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Appeals Court Upholds Classification of Tuna in Pouches

Wednesday, September 18, 2013
Sandler, Travis & Rosenberg Trade Report

The Court of Appeals for the Federal Circuit ruled Sept. 16 in Del Monte Corporation v. U.S. that U.S. Customs and Border Protection properly classified certain tuna in pouches as tuna packed in oil under HTSUS 1604.14.10. The CAFC also upheld CBP’s appraisal of these goods based on the price Del Monte paid its supplier at the time of importation, without adjusting for approximately $1.5 million that Del Monte later received from its supplier after negotiations over the accuracy of the amount originally paid.

The merchandise at issue consists of tuna fillets or strips in a sauce, packed in a sealed microwaveable pouch. The tuna is not cooked or prepared in oil and is processed separately from the sauce, which is added after the tuna is placed into the pouch. For two of the three varieties at issue, the sauce contains small amounts of sunflower oil.

The court points out that Additional U.S. Note 1 to HTSUS Chapter 16 makes clear that for fish products in which the only oil is added as part of a liquid substance introduced at the time of packing, the goods are considered “in oil” even if the liquid substance does not consist entirely of oil. This note also sets no minimum threshold for the amount of oil that must be present. Because it is undisputed in this case that a sauce containing some oil is added to the pouch, the court states, “that is sufficient to describe” the two varieties at issue as tuna packed in oil.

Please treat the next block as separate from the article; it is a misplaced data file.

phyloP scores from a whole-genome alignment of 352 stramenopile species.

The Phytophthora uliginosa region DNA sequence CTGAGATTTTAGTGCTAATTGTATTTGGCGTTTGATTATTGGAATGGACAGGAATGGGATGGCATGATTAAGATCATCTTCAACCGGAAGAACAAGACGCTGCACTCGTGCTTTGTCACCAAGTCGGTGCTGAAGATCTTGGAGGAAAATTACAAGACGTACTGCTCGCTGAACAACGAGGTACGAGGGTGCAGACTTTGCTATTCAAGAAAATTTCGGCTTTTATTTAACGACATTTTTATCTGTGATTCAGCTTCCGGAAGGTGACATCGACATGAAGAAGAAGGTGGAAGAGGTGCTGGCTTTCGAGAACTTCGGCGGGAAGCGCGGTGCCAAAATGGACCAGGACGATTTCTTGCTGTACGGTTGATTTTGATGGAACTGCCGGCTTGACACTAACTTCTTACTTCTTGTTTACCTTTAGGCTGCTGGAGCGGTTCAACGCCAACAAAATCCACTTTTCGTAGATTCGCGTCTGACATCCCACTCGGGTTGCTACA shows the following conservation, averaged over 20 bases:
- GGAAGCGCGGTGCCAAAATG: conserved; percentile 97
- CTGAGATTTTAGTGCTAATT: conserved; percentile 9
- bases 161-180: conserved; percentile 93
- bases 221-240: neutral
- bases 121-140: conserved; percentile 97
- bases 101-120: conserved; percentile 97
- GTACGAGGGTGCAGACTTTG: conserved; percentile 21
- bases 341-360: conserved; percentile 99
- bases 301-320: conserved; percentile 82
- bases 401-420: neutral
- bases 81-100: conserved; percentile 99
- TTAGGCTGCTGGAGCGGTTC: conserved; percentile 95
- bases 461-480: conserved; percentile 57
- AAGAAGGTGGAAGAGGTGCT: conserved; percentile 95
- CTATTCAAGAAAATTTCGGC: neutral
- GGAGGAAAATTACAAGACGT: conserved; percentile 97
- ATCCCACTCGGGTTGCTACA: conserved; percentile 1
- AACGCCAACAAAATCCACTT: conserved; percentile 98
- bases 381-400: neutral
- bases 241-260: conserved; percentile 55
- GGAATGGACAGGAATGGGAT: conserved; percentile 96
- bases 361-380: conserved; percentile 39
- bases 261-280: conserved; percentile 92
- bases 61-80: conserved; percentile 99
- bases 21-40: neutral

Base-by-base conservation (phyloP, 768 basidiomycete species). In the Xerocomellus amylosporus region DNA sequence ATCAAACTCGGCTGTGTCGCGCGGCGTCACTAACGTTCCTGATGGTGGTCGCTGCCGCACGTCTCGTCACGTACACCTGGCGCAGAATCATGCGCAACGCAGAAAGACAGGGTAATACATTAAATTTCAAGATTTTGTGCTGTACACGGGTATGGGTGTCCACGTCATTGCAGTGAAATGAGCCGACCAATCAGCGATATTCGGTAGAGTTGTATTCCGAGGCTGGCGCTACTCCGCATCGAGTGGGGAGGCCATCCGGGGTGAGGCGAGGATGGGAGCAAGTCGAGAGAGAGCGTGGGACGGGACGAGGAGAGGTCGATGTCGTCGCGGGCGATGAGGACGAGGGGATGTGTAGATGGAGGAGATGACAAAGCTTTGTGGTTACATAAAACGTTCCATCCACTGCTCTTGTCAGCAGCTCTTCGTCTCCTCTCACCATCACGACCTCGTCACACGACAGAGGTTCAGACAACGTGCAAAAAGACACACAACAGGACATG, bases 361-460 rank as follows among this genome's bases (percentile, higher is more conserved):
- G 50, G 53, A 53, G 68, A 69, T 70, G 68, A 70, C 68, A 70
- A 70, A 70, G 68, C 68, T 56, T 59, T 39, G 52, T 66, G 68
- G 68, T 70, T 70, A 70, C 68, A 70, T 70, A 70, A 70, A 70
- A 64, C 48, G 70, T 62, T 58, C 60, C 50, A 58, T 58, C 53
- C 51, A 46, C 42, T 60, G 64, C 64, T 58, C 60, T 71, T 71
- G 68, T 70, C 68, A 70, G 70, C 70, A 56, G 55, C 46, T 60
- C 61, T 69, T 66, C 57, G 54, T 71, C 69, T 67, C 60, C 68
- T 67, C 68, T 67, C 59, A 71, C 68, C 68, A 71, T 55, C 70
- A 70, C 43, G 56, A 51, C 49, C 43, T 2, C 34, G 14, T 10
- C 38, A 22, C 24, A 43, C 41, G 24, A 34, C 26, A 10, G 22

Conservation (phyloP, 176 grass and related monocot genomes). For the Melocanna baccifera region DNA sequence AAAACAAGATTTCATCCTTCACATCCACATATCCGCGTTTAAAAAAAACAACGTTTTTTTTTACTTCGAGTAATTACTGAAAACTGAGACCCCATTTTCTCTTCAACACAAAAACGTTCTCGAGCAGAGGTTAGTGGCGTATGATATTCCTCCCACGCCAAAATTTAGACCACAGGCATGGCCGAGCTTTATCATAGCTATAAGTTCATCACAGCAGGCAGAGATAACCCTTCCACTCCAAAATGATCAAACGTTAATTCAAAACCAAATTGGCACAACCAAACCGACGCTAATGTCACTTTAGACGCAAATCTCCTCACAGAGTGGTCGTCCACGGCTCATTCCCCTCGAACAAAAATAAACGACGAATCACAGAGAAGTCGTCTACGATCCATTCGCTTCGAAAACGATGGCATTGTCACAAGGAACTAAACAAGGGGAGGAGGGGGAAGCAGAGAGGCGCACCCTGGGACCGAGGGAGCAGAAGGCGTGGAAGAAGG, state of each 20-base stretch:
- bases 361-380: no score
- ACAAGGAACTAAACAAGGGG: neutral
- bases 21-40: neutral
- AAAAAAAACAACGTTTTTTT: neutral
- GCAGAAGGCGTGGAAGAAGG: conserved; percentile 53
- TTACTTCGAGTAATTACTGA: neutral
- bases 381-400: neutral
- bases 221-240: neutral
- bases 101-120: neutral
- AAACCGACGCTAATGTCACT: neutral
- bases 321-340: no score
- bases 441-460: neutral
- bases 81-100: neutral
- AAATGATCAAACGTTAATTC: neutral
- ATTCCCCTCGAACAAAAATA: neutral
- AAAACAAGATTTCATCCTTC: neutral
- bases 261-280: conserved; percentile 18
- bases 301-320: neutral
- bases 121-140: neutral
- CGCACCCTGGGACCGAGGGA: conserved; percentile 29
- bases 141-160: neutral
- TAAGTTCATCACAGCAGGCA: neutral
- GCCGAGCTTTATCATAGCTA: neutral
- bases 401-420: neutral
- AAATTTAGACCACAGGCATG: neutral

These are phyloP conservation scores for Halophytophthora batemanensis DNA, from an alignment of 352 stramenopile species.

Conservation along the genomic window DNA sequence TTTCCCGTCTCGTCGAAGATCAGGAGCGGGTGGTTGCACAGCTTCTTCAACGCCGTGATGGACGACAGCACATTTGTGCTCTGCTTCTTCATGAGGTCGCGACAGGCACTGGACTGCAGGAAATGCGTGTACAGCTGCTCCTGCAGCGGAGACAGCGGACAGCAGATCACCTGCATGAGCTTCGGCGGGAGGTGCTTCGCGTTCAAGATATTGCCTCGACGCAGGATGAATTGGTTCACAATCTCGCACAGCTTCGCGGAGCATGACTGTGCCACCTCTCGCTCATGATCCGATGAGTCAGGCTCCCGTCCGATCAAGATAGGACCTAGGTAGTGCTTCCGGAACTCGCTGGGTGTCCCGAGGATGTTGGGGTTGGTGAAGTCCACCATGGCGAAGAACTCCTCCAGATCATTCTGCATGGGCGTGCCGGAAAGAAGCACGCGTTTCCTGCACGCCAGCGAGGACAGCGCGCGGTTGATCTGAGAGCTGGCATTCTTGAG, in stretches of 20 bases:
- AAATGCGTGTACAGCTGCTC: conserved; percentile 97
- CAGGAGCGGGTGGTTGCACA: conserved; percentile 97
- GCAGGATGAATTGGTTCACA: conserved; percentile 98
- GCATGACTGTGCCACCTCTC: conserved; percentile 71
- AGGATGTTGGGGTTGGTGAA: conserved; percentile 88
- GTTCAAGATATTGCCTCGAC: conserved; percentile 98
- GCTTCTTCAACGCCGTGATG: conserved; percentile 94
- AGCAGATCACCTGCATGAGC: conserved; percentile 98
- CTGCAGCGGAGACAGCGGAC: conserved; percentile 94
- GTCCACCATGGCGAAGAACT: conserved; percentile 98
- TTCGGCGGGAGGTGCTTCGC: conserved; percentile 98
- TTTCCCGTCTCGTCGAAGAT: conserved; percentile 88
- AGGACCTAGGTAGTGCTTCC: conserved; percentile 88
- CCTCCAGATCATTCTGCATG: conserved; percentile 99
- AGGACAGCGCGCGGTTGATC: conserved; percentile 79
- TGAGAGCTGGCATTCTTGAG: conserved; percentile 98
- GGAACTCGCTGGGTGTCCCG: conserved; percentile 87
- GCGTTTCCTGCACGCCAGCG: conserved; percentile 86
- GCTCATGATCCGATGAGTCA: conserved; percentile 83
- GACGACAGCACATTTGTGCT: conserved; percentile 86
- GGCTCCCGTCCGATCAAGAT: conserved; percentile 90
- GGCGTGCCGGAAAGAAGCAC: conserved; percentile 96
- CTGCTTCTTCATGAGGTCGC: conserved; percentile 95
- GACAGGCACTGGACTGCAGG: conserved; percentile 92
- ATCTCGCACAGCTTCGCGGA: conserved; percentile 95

The CAFC further rejects Del Monte’s argument that it had agreed to a formula with its supplier pursuant to which actual and estimated costs would be reconciled after importation and that this formula should have been considered in determining transaction value, as allowed by 19 CFR 152.103(a)(1). The court points out that for such recognition to “avoid swallowing the otherwise-strong statutory prohibition on using payments post-dating importation to alter the tariffs owed” under 19 USC 1401a(b)(4)(B), an agreed-upon, pre-importation formula must be clear and definite. In this case, however, “there was no written contract, formal policy, or other hallmarks of a formal agreement … setting out a ‘formula’ to be applied.”

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